Jan-Joost Bouwman and Mark Heistek, from ING Retail Banking Netherlands, presented at Devopsdays Amsterdam how a CMMI-ITIL organization transitioned to a more agile mindset. Somewhat unusually in this kind of sessions, ING presented quantitative evidence of the improvements, such as a marked increase in the number of changes deployed to production and a decrease of the risk value per change.
An exploration on how project management with Scrum and the project management process areas of the Capability Maturity Model Integration for Development are related.
A Collection of Agile Resources by J. Sutherland, K. Schwaber, D. Star, M. Lacey, and D. J. Anderson
Microsoft has put together a number of resources for Visual Studio developers, containing principles, practices and guidelines for Agile development. These resources are condensed articles written by influential Agile leaders -Jeff Sutherland, Ken Schwaber, David Star, Mitch Lacey, David J. Anderson - containing the essence of several Agile methodologies and being usable by any software dev team.
Scott Ambler, who once wrote 'Has Hell Frozen Over? An Agile Maturity Model?', has started writing about something that he is calling the Agile Process Maturity Model. The discussion around Scott's model has uncovered another model by the same name, and renewed the debate over the usefulness of a maturity model for agile.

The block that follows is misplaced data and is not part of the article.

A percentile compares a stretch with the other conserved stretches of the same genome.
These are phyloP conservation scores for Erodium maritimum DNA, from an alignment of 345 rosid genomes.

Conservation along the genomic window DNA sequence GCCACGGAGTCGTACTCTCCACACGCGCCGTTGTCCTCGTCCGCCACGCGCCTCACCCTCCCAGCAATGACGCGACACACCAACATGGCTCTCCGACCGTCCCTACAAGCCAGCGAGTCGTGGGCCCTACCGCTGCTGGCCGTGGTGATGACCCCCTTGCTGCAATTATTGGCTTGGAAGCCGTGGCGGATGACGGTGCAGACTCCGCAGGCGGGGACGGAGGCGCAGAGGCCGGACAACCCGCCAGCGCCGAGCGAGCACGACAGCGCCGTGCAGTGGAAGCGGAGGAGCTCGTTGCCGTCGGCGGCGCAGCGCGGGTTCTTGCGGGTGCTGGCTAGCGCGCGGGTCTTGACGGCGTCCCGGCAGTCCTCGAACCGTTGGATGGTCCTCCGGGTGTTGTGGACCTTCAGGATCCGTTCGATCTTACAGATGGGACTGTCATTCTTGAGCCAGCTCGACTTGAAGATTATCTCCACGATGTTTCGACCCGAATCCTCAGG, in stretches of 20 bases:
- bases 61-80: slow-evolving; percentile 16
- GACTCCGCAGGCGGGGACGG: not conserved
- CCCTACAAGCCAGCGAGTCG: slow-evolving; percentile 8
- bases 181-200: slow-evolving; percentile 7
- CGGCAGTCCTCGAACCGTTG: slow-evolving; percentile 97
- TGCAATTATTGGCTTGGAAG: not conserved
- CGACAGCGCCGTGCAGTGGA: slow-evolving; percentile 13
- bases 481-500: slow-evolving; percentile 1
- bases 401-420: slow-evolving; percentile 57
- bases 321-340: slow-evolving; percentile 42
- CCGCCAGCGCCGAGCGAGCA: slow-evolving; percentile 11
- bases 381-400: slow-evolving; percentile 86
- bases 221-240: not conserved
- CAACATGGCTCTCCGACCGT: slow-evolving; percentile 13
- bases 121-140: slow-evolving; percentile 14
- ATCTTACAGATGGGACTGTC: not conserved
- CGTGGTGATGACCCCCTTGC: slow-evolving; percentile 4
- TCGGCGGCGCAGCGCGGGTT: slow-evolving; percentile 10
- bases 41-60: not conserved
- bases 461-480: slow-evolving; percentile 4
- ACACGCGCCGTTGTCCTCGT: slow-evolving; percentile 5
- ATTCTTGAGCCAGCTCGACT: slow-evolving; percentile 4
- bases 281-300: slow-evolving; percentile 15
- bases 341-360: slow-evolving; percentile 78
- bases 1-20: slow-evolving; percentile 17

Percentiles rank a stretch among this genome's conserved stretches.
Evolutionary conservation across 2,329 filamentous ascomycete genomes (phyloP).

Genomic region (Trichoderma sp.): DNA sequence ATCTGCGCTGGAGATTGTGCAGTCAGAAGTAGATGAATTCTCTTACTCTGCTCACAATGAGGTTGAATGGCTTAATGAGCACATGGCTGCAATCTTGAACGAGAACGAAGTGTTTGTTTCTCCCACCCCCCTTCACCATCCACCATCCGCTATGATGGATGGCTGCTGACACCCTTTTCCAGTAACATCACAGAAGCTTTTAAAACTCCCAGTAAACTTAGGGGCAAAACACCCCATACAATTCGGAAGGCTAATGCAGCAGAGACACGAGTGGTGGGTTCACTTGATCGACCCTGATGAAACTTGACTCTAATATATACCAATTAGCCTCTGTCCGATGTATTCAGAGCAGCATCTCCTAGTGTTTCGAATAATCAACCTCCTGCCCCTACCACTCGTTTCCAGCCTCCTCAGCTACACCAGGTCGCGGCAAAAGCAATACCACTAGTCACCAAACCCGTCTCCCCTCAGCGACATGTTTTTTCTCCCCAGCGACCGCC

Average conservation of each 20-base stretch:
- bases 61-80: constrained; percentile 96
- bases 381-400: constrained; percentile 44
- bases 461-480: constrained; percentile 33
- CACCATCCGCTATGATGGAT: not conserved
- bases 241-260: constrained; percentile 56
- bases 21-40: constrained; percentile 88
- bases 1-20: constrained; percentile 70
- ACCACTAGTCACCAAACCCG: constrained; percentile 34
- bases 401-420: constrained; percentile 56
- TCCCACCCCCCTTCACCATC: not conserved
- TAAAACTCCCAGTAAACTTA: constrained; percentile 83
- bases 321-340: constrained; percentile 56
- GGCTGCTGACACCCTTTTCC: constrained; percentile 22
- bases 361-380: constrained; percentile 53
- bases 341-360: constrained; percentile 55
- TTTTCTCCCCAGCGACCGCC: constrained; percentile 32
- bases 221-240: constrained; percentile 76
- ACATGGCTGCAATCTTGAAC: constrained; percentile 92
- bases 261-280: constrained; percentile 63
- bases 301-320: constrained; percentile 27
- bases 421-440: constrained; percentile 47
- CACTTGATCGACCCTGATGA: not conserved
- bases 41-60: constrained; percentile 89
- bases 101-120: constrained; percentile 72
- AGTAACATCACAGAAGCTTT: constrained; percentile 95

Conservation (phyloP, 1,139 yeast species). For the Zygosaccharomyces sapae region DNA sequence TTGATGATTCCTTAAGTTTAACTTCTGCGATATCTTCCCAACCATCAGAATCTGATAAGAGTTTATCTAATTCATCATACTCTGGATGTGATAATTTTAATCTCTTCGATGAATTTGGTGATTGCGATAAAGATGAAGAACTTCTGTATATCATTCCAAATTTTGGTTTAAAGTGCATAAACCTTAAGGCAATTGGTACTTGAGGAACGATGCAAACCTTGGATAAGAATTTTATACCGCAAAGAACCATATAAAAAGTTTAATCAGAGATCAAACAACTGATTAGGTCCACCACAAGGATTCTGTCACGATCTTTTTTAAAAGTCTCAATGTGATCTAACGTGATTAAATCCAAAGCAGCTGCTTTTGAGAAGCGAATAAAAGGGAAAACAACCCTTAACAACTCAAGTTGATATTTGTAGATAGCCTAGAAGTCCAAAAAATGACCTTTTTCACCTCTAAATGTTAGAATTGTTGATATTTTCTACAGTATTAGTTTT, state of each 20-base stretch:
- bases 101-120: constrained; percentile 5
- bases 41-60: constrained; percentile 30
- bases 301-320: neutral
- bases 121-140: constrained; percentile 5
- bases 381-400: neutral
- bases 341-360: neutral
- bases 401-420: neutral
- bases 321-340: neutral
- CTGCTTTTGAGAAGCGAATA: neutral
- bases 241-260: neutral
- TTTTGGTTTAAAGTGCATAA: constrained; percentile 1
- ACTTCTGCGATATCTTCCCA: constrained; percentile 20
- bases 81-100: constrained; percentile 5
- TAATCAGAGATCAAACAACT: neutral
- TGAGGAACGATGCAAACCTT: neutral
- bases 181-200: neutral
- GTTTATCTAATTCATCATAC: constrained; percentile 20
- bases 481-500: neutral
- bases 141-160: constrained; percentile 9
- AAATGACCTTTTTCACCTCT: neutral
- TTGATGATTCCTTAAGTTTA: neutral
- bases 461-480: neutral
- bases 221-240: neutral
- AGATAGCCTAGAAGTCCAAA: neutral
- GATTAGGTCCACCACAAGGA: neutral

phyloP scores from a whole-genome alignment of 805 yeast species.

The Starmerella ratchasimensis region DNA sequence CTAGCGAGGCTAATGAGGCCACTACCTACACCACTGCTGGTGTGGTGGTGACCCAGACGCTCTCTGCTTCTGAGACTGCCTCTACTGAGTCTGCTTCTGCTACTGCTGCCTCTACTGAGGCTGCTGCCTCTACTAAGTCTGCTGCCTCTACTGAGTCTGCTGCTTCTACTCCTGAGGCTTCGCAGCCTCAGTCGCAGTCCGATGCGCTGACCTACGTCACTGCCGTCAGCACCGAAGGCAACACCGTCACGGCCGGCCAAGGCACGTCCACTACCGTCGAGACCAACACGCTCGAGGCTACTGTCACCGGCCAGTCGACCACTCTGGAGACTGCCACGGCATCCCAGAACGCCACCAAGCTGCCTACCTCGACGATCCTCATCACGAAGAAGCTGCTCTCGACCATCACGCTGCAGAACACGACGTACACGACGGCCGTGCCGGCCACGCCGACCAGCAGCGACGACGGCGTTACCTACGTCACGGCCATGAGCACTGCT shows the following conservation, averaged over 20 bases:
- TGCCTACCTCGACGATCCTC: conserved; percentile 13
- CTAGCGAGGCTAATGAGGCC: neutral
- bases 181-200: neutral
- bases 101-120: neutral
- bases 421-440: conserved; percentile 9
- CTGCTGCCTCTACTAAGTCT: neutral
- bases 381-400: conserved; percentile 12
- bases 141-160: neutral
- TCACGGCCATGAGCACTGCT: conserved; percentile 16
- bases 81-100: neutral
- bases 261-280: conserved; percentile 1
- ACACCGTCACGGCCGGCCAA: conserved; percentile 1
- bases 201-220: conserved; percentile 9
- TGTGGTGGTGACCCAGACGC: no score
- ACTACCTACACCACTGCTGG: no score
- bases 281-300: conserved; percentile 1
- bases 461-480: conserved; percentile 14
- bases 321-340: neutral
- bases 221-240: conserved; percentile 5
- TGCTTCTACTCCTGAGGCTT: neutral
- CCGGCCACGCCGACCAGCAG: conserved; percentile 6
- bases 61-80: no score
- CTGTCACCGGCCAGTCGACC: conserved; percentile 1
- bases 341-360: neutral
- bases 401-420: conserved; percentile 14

In this presentation filmed during Agile 2008, David Anderson talks about the history of Agile, the current status of it and his vision for the future. The role of Agile does not stand in just having a practice, but in finding ways to implement the principles contained by the Agile Manifesto.
In the past couple of weeks, two major reports on "The State of BPM in 2008" were published by BPTrends and BEA. The reports show a fast growing market lead by major SOA infrastructure vendors, a significant growth of the adoption of BPMN and a steady growth of BPEL. Drivers for adopting a BPM approach range from cost savings to compensating for missing functionality in enterprise applications.
A paper proposed for the EUROPEAN SEPG 2007 conference, "Scrum and CMMI Level 5: The Magic Potion for Code Warriors," has triggered discussion in Scrum circles. One of its authors is Scrum co-creator Jeff Sutherland, whose blog addressed a common question: since Scrum can already bring an organization's process up to CMMI level 3, is it worth the time & effort to achieve CMMI level 5?
Some people think they can only be Agile with small, co-located teams and full management support, but most teams aren't that lucky. So, should they should give up on Agile techniques? Scott Ambler's answer is a resounding "No!" His Dr. Dobbs article "Imperfectly Agile: You Too Can Be Agile!" outlines how Agilists overcome common challenges that others use as excuses for not being Agile.
Just as the traditionals have their Capability Maturity Model (CMM) do agilists need an Agile Maturity Model (AMM) which allows an organization to assess current state and build a business case for adopting Agile practices?
Should you adopt an agile method or a more formal one? Which is right for you? Perhaps you should mix and match?
First described in 1999, FDD was dismissed by some as "waterfallish". But it has developed into a complete methodology and is still in use. Is it truly Agile? Brad Appleton's recent article in CM Crossroads described it as different from other approaches, but still Agile and suitable for large projects and companies, especially those striving for CMM/CMMI certification.